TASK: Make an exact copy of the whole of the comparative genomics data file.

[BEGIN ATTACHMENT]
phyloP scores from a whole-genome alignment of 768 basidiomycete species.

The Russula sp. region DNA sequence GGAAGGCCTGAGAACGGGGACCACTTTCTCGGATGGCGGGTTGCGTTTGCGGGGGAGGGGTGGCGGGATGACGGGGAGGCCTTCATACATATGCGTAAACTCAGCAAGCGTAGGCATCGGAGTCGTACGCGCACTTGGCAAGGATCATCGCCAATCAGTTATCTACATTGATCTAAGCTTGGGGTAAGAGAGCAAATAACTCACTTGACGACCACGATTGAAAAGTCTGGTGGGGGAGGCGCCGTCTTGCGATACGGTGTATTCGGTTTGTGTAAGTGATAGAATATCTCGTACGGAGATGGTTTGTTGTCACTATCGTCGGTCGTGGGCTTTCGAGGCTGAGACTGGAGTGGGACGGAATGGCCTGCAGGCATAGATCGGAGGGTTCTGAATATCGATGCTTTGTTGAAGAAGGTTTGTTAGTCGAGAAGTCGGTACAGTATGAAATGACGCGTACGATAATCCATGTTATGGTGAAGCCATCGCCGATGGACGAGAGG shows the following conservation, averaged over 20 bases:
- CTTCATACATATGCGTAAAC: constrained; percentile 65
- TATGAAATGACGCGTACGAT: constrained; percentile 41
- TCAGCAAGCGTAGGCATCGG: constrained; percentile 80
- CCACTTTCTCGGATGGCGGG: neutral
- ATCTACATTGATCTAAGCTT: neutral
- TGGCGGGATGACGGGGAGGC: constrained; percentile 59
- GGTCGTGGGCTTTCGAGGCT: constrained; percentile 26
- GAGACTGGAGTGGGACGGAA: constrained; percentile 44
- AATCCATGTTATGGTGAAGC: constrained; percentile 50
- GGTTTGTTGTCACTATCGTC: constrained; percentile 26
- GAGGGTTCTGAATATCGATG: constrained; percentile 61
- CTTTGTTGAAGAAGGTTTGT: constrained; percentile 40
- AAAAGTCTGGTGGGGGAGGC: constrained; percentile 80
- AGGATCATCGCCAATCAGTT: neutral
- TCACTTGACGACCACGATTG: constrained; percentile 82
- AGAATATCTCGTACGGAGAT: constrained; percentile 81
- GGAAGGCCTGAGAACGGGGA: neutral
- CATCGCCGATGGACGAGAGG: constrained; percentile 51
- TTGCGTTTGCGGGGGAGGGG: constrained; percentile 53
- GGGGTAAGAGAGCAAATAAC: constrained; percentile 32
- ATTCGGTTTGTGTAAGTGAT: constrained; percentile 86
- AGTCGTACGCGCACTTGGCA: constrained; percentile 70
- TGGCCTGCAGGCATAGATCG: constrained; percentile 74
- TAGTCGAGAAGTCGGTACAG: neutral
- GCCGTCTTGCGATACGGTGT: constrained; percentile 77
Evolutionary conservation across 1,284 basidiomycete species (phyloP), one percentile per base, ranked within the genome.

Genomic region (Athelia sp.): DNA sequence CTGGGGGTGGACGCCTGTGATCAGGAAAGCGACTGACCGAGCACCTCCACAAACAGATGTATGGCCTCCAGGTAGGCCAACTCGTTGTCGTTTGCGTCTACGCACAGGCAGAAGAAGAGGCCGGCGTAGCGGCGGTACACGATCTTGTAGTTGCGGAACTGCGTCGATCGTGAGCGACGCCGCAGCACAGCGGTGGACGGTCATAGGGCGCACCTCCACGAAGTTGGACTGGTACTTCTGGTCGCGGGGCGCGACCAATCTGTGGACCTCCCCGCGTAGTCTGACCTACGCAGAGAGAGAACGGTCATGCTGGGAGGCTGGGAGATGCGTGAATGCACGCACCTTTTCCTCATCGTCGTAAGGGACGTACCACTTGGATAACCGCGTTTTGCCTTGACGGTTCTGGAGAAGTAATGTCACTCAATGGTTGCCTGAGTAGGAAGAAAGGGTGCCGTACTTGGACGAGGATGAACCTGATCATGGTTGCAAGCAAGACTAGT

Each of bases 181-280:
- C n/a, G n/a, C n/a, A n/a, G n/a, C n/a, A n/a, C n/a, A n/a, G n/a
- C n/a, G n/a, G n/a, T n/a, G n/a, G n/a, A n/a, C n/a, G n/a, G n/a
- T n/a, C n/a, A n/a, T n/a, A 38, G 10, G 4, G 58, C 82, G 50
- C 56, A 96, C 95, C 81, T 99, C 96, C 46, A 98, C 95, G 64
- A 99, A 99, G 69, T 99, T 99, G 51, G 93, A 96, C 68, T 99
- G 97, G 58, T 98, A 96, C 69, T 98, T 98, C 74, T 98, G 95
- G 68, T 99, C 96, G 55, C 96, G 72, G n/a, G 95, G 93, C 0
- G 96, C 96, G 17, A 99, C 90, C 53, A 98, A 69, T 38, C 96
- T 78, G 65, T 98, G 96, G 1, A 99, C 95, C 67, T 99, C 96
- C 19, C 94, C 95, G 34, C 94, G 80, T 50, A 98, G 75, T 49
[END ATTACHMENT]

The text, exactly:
phyloP scores from a whole-genome alignment of 768 basidiomycete species.

The Russula sp. region DNA sequence GGAAGGCCTGAGAACGGGGACCACTTTCTCGGATGGCGGGTTGCGTTTGCGGGGGAGGGGTGGCGGGATGACGGGGAGGCCTTCATACATATGCGTAAACTCAGCAAGCGTAGGCATCGGAGTCGTACGCGCACTTGGCAAGGATCATCGCCAATCAGTTATCTACATTGATCTAAGCTTGGGGTAAGAGAGCAAATAACTCACTTGACGACCACGATTGAAAAGTCTGGTGGGGGAGGCGCCGTCTTGCGATACGGTGTATTCGGTTTGTGTAAGTGATAGAATATCTCGTACGGAGATGGTTTGTTGTCACTATCGTCGGTCGTGGGCTTTCGAGGCTGAGACTGGAGTGGGACGGAATGGCCTGCAGGCATAGATCGGAGGGTTCTGAATATCGATGCTTTGTTGAAGAAGGTTTGTTAGTCGAGAAGTCGGTACAGTATGAAATGACGCGTACGATAATCCATGTTATGGTGAAGCCATCGCCGATGGACGAGAGG shows the following conservation, averaged over 20 bases:
- CTTCATACATATGCGTAAAC: constrained; percentile 65
- TATGAAATGACGCGTACGAT: constrained; percentile 41
- TCAGCAAGCGTAGGCATCGG: constrained; percentile 80
- CCACTTTCTCGGATGGCGGG: neutral
- ATCTACATTGATCTAAGCTT: neutral
- TGGCGGGATGACGGGGAGGC: constrained; percentile 59
- GGTCGTGGGCTTTCGAGGCT: constrained; percentile 26
- GAGACTGGAGTGGGACGGAA: constrained; percentile 44
- AATCCATGTTATGGTGAAGC: constrained; percentile 50
- GGTTTGTTGTCACTATCGTC: constrained; percentile 26
- GAGGGTTCTGAATATCGATG: constrained; percentile 61
- CTTTGTTGAAGAAGGTTTGT: constrained; percentile 40
- AAAAGTCTGGTGGGGGAGGC: constrained; percentile 80
- AGGATCATCGCCAATCAGTT: neutral
- TCACTTGACGACCACGATTG: constrained; percentile 82
- AGAATATCTCGTACGGAGAT: constrained; percentile 81
- GGAAGGCCTGAGAACGGGGA: neutral
- CATCGCCGATGGACGAGAGG: constrained; percentile 51
- TTGCGTTTGCGGGGGAGGGG: constrained; percentile 53
- GGGGTAAGAGAGCAAATAAC: constrained; percentile 32
- ATTCGGTTTGTGTAAGTGAT: constrained; percentile 86
- AGTCGTACGCGCACTTGGCA: constrained; percentile 70
- TGGCCTGCAGGCATAGATCG: constrained; percentile 74
- TAGTCGAGAAGTCGGTACAG: neutral
- GCCGTCTTGCGATACGGTGT: constrained; percentile 77
Evolutionary conservation across 1,284 basidiomycete species (phyloP), one percentile per base, ranked within the genome.

Genomic region (Athelia sp.): DNA sequence CTGGGGGTGGACGCCTGTGATCAGGAAAGCGACTGACCGAGCACCTCCACAAACAGATGTATGGCCTCCAGGTAGGCCAACTCGTTGTCGTTTGCGTCTACGCACAGGCAGAAGAAGAGGCCGGCGTAGCGGCGGTACACGATCTTGTAGTTGCGGAACTGCGTCGATCGTGAGCGACGCCGCAGCACAGCGGTGGACGGTCATAGGGCGCACCTCCACGAAGTTGGACTGGTACTTCTGGTCGCGGGGCGCGACCAATCTGTGGACCTCCCCGCGTAGTCTGACCTACGCAGAGAGAGAACGGTCATGCTGGGAGGCTGGGAGATGCGTGAATGCACGCACCTTTTCCTCATCGTCGTAAGGGACGTACCACTTGGATAACCGCGTTTTGCCTTGACGGTTCTGGAGAAGTAATGTCACTCAATGGTTGCCTGAGTAGGAAGAAAGGGTGCCGTACTTGGACGAGGATGAACCTGATCATGGTTGCAAGCAAGACTAGT

Each of bases 181-280:
- C n/a, G n/a, C n/a, A n/a, G n/a, C n/a, A n/a, C n/a, A n/a, G n/a
- C n/a, G n/a, G n/a, T n/a, G n/a, G n/a, A n/a, C n/a, G n/a, G n/a
- T n/a, C n/a, A n/a, T n/a, A 38, G 10, G 4, G 58, C 82, G 50
- C 56, A 96, C 95, C 81, T 99, C 96, C 46, A 98, C 95, G 64
- A 99, A 99, G 69, T 99, T 99, G 51, G 93, A 96, C 68, T 99
- G 97, G 58, T 98, A 96, C 69, T 98, T 98, C 74, T 98, G 95
- G 68, T 99, C 96, G 55, C 96, G 72, G n/a, G 95, G 93, C 0
- G 96, C 96, G 17, A 99, C 90, C 53, A 98, A 69, T 38, C 96
- T 78, G 65, T 98, G 96, G 1, A 99, C 95, C 67, T 99, C 96
- C 19, C 94, C 95, G 34, C 94, G 80, T 50, A 98, G 75, T 49